Back when it was first revealed that Jim Brown, who along with Muhammad Ali was the face of activism in among professional athletes for years, was a supporter of Donald Trump as well as a fervent critic of banned QB Colin Kaepernick, it was a sickening feeling of dread that rained down upon me. I had written several stories about Jim Brown’s anti-gang activities in Los Angeles and his Amer-I-Can initiatives to uplift and empower young men from urban environments while at other publications over the years.
But when he said that Trump was a “dear friend” I couldn’t believe my ears at the time. How could a man who spoke out against racism and supported Muhammad Ali be so willing to throw his hat with the likes of a philandering cheater, both domestically, in business and politically?
It appeared as if time caught with and surpassed the man who once was considered the best football player to ever play the game. On Tuesday, during an interview slated to premiere on HBO’s “Hard Knocks”, Brown tripled down on his anthem viewpoints.
Jim Brown was at one time the consensus best football player to ever play in the National Football League but he’s no longer that guy. Once upon a time, he was considered by some to be the prototype of black masculinity.
As he had stated in the past, Brown said he supports the players’ right to protest during the national anthem but said he personally “will always respect the flag.”
“I am not going to denigrate my flag and I’m going to stand for the national anthem,” Brown said, according to The Associated Press. “I’m fighting with all of my strength to make it a better country, but I don’t think that’s the issue. Because what is the top side? Are you not going to stand up? This is our country, man.”
This isn’t anything new from an information standpoint. A man like Jim Brown didn’t get where he is by not being stubborn. From rushing for 12,312 yards and 106 rushing touchdowns in only eight years to choosing to retire rather than bow down to team ownership and being instrumental in a respite in gang violence between the Crips and Bloods sets of Los Angeles in the early 2000s.
Historically, elders had been held in very high regard in the Black community. Their points of view were considered the gospel by which black folks operated within the societal zeitgeist. And because the United States of America has been a patriarchal society since its institution, it is only natural that the words of men who we felt defined what it was to be black in America were highlighted.
To put it quite frankly, Jim Brown is a very old man with old man sensibilities. Like most old men, he clings to inconsequential trinkets of patriotism as reflections of American idealism. Meanwhile, the man he supported for president is a festering, oozing pile of fecal matter when it comes to his dealings with so-called racial and ethnic minorities in America and abroad.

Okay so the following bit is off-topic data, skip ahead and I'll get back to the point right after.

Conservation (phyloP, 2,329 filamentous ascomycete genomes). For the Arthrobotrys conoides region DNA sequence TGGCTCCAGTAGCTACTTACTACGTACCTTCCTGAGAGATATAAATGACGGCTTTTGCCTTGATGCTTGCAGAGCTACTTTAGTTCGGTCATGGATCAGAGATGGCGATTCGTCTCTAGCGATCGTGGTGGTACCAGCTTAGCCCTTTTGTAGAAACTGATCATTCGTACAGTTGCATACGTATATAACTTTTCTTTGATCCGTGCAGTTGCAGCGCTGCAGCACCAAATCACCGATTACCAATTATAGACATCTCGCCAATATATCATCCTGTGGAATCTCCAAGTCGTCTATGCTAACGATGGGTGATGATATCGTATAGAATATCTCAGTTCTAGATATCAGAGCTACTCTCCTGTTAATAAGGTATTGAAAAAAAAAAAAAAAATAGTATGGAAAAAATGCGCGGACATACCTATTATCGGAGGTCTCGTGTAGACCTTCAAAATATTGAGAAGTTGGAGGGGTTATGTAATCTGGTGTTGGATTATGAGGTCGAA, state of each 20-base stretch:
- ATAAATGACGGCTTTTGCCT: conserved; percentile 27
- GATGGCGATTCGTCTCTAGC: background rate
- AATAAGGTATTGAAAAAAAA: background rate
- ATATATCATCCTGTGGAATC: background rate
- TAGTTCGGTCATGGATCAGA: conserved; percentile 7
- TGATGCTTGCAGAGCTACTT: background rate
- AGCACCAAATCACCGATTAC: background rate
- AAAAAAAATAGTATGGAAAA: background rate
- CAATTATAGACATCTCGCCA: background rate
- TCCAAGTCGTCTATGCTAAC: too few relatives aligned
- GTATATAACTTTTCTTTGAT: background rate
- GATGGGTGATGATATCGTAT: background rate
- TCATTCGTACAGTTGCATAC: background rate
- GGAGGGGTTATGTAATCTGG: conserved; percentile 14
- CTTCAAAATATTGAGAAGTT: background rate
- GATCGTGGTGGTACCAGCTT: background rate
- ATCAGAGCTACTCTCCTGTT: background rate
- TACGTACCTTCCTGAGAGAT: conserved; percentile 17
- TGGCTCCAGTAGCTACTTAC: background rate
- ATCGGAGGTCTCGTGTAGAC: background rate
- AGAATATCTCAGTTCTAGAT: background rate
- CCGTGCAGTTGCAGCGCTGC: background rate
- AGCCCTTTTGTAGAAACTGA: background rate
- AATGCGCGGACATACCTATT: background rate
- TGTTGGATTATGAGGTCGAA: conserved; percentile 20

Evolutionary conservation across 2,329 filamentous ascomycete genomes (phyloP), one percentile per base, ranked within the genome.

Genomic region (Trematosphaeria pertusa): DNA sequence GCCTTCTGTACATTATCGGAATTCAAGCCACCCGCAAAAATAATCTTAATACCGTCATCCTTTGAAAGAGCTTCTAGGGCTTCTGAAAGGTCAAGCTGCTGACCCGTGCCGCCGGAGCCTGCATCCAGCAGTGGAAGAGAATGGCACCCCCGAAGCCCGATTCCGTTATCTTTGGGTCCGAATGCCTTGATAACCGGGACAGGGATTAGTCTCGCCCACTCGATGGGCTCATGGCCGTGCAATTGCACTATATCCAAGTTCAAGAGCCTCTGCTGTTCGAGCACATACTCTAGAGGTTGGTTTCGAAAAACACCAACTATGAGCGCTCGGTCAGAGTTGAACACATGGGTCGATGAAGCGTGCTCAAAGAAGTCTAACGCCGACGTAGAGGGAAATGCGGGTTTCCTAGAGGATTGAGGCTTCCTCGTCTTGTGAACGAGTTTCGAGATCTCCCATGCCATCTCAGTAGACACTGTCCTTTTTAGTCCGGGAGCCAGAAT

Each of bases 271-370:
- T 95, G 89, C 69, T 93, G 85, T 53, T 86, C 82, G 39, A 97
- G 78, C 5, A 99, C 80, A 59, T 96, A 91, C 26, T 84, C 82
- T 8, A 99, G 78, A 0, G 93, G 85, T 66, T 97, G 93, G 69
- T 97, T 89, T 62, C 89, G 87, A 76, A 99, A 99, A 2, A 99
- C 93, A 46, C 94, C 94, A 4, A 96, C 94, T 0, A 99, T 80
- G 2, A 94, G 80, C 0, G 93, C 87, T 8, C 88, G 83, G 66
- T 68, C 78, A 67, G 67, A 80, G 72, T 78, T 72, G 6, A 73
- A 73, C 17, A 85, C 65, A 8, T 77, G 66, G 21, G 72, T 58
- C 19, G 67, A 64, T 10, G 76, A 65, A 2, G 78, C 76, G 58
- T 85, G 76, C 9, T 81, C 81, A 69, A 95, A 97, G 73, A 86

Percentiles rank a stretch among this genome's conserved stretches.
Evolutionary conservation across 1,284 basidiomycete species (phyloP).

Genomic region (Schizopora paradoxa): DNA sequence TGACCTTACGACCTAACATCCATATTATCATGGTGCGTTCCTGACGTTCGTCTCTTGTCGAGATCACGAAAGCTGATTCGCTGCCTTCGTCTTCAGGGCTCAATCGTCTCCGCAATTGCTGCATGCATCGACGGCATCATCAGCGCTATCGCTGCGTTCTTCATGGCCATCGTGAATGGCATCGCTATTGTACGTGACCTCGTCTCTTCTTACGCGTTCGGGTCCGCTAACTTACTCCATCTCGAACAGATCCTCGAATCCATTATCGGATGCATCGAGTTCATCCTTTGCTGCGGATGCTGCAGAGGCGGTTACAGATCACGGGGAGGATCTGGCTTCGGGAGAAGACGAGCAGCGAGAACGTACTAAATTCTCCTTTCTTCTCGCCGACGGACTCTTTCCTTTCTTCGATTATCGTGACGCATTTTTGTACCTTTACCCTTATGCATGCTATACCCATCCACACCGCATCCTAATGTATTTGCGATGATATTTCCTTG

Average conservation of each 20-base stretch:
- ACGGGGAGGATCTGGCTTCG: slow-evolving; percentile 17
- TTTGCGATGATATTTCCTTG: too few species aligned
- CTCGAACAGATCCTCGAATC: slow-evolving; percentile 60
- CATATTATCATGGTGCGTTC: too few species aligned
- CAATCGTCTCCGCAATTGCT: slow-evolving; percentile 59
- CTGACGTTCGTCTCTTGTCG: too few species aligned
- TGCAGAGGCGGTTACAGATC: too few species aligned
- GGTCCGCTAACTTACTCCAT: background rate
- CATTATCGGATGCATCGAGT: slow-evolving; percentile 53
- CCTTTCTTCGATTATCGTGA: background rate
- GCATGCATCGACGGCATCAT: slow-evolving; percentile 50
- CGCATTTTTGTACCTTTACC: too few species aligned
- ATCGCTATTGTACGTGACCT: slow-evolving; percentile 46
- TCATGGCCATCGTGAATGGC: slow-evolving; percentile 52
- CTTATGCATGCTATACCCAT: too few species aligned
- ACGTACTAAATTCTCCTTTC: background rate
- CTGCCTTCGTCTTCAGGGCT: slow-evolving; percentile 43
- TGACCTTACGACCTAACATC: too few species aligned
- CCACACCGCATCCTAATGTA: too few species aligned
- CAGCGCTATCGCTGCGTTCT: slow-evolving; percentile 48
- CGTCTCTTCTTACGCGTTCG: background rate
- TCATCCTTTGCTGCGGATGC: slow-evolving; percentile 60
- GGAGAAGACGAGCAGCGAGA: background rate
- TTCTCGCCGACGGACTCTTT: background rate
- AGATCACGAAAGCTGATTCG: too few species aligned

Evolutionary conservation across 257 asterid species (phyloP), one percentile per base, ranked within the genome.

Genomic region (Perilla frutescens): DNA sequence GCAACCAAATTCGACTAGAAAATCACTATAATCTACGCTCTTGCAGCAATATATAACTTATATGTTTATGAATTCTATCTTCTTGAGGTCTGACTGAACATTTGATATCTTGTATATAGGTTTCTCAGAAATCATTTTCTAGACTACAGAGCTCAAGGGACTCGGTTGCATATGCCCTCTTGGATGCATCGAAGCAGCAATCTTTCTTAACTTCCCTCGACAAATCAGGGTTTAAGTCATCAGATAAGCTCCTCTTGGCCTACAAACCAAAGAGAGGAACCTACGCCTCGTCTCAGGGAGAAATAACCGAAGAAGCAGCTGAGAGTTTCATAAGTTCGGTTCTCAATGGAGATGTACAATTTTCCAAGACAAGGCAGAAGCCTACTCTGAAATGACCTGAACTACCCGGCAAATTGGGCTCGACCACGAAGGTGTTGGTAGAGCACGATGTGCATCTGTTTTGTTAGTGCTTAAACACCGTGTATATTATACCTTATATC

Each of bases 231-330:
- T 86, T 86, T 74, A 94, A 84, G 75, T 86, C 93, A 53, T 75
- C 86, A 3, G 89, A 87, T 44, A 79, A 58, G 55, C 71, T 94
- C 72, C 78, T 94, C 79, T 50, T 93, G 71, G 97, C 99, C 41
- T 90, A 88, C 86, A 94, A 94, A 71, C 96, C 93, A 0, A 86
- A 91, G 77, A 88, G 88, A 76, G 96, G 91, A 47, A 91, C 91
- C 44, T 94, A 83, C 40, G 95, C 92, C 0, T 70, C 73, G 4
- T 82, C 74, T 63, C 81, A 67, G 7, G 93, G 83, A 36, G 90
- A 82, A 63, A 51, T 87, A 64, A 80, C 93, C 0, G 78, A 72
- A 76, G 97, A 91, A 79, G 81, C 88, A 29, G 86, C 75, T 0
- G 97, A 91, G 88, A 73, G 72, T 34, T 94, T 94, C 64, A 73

His talk of denigrating the flag is rendered moot at the realization that those who hail to the Star Spangled Banner are denigrating its own people as we speak. From deporting the wives of our soldiers who killed and bled in the name of the flag to enabling white nationalists to commit acts of violence against peaceful protesters, the loudest and most fervent supporters of Old Glory are also its most racist, islamophobic and xenophobic.
These facts have been spilling out of every institution that calculates such data, from the Southern Poverty Law Center to NPR and the New York Times. They say with age comes wisdom, but there needs to be another cutesy little phrase that describes how some folks become unrealistically rigid in their worldviews as they age, despite the introduction of new data.
Once the standard bearer for all things Black and masculine, former Cleveland Browns Hall of Fame running back Jim Brown is now one of President Donald Trump’s most ardent defenders. We need to take that in for a moment.
New data should inform Mr. Brown that kneeling during the anthem is actually showing a great deal of deference to the flag but the story isn’t nor has ever been about the flag, but the issue at hand. That being the institutionalizing of lynching via law enforcement officers or their proxies as a weapon against black and brown people.
The “All Lives Matter” chant was designed specifically as a faux counter to “Black Lives Matter”. Black people shouldn’t have to tell folks to stop killing us and every black person should understand that at some level. However, there is clearly a disconnect with Jim Brown and those who think like him. At the end of the day, the protest is not against the anthem at all. That’s clear as day for anyone who cares to see it.